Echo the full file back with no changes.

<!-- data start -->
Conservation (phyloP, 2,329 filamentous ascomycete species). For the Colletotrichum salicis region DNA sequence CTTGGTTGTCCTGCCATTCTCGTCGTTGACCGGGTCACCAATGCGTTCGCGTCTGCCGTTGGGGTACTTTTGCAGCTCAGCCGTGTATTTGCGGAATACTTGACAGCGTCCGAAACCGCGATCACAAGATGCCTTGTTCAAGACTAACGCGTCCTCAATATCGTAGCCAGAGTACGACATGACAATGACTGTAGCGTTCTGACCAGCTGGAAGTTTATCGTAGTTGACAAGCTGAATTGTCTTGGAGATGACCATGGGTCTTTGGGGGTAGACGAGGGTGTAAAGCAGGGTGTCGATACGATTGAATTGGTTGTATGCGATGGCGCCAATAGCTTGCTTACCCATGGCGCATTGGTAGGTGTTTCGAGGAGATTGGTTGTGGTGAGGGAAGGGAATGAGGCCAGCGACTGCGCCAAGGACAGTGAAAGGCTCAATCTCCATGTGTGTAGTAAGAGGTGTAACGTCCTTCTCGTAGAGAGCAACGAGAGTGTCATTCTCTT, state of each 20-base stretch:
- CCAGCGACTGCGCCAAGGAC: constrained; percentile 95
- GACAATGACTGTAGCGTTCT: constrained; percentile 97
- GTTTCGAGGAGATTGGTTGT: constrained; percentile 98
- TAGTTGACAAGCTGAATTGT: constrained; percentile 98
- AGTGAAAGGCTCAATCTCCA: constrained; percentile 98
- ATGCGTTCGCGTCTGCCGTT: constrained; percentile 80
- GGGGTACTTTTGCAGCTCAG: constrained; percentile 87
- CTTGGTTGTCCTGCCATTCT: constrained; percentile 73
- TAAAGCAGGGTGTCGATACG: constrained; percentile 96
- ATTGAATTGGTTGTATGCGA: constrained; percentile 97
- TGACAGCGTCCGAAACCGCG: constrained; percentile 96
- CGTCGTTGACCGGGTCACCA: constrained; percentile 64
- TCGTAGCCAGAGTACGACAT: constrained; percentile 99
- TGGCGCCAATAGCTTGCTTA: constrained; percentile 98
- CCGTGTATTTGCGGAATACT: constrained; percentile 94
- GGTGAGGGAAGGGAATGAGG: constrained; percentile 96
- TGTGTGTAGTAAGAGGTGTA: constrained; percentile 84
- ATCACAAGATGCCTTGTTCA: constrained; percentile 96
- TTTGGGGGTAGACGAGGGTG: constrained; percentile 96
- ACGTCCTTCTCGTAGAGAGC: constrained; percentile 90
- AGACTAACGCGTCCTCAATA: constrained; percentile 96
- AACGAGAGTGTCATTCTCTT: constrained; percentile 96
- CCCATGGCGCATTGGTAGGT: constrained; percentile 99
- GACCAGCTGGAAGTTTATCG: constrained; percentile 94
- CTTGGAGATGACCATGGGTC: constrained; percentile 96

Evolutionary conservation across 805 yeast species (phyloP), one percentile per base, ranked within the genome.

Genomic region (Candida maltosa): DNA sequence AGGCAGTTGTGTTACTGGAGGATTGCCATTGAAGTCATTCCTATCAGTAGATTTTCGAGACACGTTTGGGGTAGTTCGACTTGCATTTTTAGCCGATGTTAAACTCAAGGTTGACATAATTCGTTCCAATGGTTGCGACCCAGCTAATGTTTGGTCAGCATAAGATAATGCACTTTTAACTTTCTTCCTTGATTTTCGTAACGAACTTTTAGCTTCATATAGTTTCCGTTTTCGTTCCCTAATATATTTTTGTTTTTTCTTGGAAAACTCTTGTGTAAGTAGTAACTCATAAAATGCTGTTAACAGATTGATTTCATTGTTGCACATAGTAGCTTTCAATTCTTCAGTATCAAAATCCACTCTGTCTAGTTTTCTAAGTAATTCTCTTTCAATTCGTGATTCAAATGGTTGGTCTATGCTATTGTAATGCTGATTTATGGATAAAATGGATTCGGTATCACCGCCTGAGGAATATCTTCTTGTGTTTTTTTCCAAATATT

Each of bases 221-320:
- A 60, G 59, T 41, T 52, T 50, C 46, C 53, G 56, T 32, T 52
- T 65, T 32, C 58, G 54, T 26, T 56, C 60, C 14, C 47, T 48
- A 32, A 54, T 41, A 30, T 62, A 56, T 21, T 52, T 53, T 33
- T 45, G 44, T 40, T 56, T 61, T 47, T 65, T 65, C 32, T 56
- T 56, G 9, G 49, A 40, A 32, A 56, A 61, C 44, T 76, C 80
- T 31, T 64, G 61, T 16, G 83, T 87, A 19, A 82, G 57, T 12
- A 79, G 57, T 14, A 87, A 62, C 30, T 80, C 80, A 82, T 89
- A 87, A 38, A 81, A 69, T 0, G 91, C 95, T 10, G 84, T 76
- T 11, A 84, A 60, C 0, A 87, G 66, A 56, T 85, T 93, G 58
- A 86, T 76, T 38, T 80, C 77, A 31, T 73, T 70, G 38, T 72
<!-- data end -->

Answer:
Conservation (phyloP, 2,329 filamentous ascomycete species). For the Colletotrichum salicis region DNA sequence CTTGGTTGTCCTGCCATTCTCGTCGTTGACCGGGTCACCAATGCGTTCGCGTCTGCCGTTGGGGTACTTTTGCAGCTCAGCCGTGTATTTGCGGAATACTTGACAGCGTCCGAAACCGCGATCACAAGATGCCTTGTTCAAGACTAACGCGTCCTCAATATCGTAGCCAGAGTACGACATGACAATGACTGTAGCGTTCTGACCAGCTGGAAGTTTATCGTAGTTGACAAGCTGAATTGTCTTGGAGATGACCATGGGTCTTTGGGGGTAGACGAGGGTGTAAAGCAGGGTGTCGATACGATTGAATTGGTTGTATGCGATGGCGCCAATAGCTTGCTTACCCATGGCGCATTGGTAGGTGTTTCGAGGAGATTGGTTGTGGTGAGGGAAGGGAATGAGGCCAGCGACTGCGCCAAGGACAGTGAAAGGCTCAATCTCCATGTGTGTAGTAAGAGGTGTAACGTCCTTCTCGTAGAGAGCAACGAGAGTGTCATTCTCTT, state of each 20-base stretch:
- CCAGCGACTGCGCCAAGGAC: constrained; percentile 95
- GACAATGACTGTAGCGTTCT: constrained; percentile 97
- GTTTCGAGGAGATTGGTTGT: constrained; percentile 98
- TAGTTGACAAGCTGAATTGT: constrained; percentile 98
- AGTGAAAGGCTCAATCTCCA: constrained; percentile 98
- ATGCGTTCGCGTCTGCCGTT: constrained; percentile 80
- GGGGTACTTTTGCAGCTCAG: constrained; percentile 87
- CTTGGTTGTCCTGCCATTCT: constrained; percentile 73
- TAAAGCAGGGTGTCGATACG: constrained; percentile 96
- ATTGAATTGGTTGTATGCGA: constrained; percentile 97
- TGACAGCGTCCGAAACCGCG: constrained; percentile 96
- CGTCGTTGACCGGGTCACCA: constrained; percentile 64
- TCGTAGCCAGAGTACGACAT: constrained; percentile 99
- TGGCGCCAATAGCTTGCTTA: constrained; percentile 98
- CCGTGTATTTGCGGAATACT: constrained; percentile 94
- GGTGAGGGAAGGGAATGAGG: constrained; percentile 96
- TGTGTGTAGTAAGAGGTGTA: constrained; percentile 84
- ATCACAAGATGCCTTGTTCA: constrained; percentile 96
- TTTGGGGGTAGACGAGGGTG: constrained; percentile 96
- ACGTCCTTCTCGTAGAGAGC: constrained; percentile 90
- AGACTAACGCGTCCTCAATA: constrained; percentile 96
- AACGAGAGTGTCATTCTCTT: constrained; percentile 96
- CCCATGGCGCATTGGTAGGT: constrained; percentile 99
- GACCAGCTGGAAGTTTATCG: constrained; percentile 94
- CTTGGAGATGACCATGGGTC: constrained; percentile 96

Evolutionary conservation across 805 yeast species (phyloP), one percentile per base, ranked within the genome.

Genomic region (Candida maltosa): DNA sequence AGGCAGTTGTGTTACTGGAGGATTGCCATTGAAGTCATTCCTATCAGTAGATTTTCGAGACACGTTTGGGGTAGTTCGACTTGCATTTTTAGCCGATGTTAAACTCAAGGTTGACATAATTCGTTCCAATGGTTGCGACCCAGCTAATGTTTGGTCAGCATAAGATAATGCACTTTTAACTTTCTTCCTTGATTTTCGTAACGAACTTTTAGCTTCATATAGTTTCCGTTTTCGTTCCCTAATATATTTTTGTTTTTTCTTGGAAAACTCTTGTGTAAGTAGTAACTCATAAAATGCTGTTAACAGATTGATTTCATTGTTGCACATAGTAGCTTTCAATTCTTCAGTATCAAAATCCACTCTGTCTAGTTTTCTAAGTAATTCTCTTTCAATTCGTGATTCAAATGGTTGGTCTATGCTATTGTAATGCTGATTTATGGATAAAATGGATTCGGTATCACCGCCTGAGGAATATCTTCTTGTGTTTTTTTCCAAATATT

Each of bases 221-320:
- A 60, G 59, T 41, T 52, T 50, C 46, C 53, G 56, T 32, T 52
- T 65, T 32, C 58, G 54, T 26, T 56, C 60, C 14, C 47, T 48
- A 32, A 54, T 41, A 30, T 62, A 56, T 21, T 52, T 53, T 33
- T 45, G 44, T 40, T 56, T 61, T 47, T 65, T 65, C 32, T 56
- T 56, G 9, G 49, A 40, A 32, A 56, A 61, C 44, T 76, C 80
- T 31, T 64, G 61, T 16, G 83, T 87, A 19, A 82, G 57, T 12
- A 79, G 57, T 14, A 87, A 62, C 30, T 80, C 80, A 82, T 89
- A 87, A 38, A 81, A 69, T 0, G 91, C 95, T 10, G 84, T 76
- T 11, A 84, A 60, C 0, A 87, G 66, A 56, T 85, T 93, G 58
- A 86, T 76, T 38, T 80, C 77, A 31, T 73, T 70, G 38, T 72